Trade negotiations are hard because seeking to obtain market access in the other side’s market while trying to protect their domestic industries creates a politically sensitive clash of interests. Not everyone wins. Moreover, states — especially those with a stronger bargaining power — will fight to preserve and often attempt to expand their policy space while trying to limit the policy space of the other side. This means that the weaker side is likely to feel that it has not been treated fairly by the other side. Technical, political and diplomatic intervention is often required to recognise and fight bargaining tactics.

To negotiate trade with the EU is particularly hard. According to some trade negotiators from third countries, EU negotiators often take a relentless, dominant and uncompromising approach. Although professional and cordial, they often display a take-it-or-leave-it approach to negotiations: they negotiate from a position of strength. At the same time, EU trade negotiators work under heavy institutional and structural constraints. Be it the Commission’s narrow mandate, received from the Member States in the Council, or the strict and complex rules of the Single Market and the web of external trade agreements: the flexibility of EU trade negotiators is limited.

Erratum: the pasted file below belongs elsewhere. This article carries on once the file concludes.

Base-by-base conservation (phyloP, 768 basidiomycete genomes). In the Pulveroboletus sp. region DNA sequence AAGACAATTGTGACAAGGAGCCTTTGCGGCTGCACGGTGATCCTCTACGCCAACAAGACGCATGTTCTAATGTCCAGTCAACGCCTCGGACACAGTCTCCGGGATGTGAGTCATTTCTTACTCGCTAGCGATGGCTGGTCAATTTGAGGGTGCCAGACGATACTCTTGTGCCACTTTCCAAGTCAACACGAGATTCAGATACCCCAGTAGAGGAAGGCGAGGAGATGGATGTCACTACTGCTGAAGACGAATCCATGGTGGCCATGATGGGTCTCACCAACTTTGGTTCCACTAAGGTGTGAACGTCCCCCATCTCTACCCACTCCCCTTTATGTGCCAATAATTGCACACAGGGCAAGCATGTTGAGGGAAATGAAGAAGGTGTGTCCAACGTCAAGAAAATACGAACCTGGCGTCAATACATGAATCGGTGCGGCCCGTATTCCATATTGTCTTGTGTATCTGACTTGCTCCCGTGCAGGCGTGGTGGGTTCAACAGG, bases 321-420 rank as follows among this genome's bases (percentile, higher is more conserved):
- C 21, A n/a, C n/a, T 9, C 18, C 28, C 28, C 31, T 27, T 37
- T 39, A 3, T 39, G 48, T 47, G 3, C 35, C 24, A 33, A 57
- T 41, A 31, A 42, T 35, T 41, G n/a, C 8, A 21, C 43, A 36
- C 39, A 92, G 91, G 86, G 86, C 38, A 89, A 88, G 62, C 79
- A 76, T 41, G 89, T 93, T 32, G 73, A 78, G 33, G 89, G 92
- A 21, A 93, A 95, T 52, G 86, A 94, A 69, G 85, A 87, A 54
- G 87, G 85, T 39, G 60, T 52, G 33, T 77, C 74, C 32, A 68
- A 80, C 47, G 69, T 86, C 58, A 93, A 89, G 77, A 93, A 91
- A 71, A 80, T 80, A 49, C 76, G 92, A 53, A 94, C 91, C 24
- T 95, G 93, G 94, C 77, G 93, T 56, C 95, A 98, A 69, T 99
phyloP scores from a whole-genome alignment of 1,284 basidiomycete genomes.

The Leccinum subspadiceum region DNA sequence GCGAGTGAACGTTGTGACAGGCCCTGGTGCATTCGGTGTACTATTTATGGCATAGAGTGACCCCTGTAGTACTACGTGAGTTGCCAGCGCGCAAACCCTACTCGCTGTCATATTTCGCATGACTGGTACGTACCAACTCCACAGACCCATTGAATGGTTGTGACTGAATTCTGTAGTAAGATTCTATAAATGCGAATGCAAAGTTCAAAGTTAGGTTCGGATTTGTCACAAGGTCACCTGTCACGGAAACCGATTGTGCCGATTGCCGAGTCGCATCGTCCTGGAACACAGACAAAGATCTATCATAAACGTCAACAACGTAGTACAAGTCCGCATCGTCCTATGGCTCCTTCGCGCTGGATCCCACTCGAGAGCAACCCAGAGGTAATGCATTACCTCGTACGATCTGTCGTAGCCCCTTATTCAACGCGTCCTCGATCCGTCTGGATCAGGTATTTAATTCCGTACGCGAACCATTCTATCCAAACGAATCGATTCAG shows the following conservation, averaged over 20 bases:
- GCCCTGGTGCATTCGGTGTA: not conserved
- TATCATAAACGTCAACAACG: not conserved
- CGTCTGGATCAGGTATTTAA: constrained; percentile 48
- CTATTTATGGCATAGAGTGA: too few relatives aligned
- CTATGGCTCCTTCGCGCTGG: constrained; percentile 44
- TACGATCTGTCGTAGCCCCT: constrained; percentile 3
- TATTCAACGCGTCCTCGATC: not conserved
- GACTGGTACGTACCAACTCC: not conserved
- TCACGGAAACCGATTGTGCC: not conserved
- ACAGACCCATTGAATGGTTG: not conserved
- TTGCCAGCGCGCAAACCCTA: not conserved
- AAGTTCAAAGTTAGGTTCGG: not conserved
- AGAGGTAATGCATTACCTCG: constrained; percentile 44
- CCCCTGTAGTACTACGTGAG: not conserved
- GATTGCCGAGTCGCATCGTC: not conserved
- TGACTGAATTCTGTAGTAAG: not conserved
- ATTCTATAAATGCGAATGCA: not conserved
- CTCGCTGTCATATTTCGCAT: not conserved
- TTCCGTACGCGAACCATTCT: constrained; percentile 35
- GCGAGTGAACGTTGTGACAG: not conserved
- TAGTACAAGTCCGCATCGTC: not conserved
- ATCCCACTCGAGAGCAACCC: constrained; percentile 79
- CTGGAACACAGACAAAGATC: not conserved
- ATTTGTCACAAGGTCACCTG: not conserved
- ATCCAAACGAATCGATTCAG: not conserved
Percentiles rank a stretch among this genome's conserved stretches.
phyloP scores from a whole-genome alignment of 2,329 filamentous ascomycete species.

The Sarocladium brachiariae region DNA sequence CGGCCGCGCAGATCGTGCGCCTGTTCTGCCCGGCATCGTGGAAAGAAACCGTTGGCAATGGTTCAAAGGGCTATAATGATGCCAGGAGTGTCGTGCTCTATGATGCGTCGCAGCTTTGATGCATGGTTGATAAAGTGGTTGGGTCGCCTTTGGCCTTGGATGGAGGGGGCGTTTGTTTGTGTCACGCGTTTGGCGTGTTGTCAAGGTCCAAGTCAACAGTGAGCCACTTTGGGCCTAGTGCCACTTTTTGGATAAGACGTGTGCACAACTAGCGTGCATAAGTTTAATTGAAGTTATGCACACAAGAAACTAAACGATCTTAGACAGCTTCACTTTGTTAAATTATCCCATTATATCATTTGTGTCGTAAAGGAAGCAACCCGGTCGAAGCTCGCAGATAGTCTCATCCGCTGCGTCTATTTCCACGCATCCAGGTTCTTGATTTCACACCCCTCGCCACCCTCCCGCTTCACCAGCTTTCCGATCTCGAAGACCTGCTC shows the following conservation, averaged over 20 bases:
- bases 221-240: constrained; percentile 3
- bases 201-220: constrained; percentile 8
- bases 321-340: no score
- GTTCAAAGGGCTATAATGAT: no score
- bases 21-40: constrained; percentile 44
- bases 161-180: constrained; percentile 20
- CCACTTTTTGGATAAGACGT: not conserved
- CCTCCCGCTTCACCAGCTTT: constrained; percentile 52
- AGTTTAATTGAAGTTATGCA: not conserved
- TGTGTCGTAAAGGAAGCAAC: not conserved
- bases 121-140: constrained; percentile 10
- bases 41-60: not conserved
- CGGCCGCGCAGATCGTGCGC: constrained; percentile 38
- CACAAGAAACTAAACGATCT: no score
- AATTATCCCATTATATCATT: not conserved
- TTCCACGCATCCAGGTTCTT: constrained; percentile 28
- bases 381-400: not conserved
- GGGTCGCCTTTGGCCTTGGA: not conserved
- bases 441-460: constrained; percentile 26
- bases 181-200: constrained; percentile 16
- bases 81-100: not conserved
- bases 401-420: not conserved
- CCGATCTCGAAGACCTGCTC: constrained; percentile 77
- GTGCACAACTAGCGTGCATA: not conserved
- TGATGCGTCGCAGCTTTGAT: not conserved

Unsurprisingly, trade negotiators of third countries often get extremely frustrated because these constraints leave a sense of being treated unfairly by the EU. Previously a beneficiary of the EU’s position of strength, UK negotiators are now experiencing this frustration first hand. And this is even more the case as we lack common objectives for the future trade relationship.

The EU’s approach to trade

The EU’s approach is dependent on geopolitical factors. It follows two distinct approaches: (1) the integration model which it uses in its trade relationship with European countries such as the EEA countries, Switzerland, and Ukraine; and (2) the liberalisation model such as the “Canada-style” FTA. Both models are similar in the sense that they offer reciprocal commitments on market access through the elimination of barriers to trade. The difference between the two models is, however, significant. The integration model applies the concept of dynamic regulatory approximation which means that the third country must ensure that its domestic law reflects the development of EU law in trade-related areas. While not all integration agreements provide the same level of participation in the Single Market, they all require full alignment to that of the EU acquis on the relevant economic-related area. The purpose of this ecosystem of regulations is to ensure a level playing field with the member states. Under this model the trading relationship is not between equals. The burden of convergence is always on the third country, not the EU.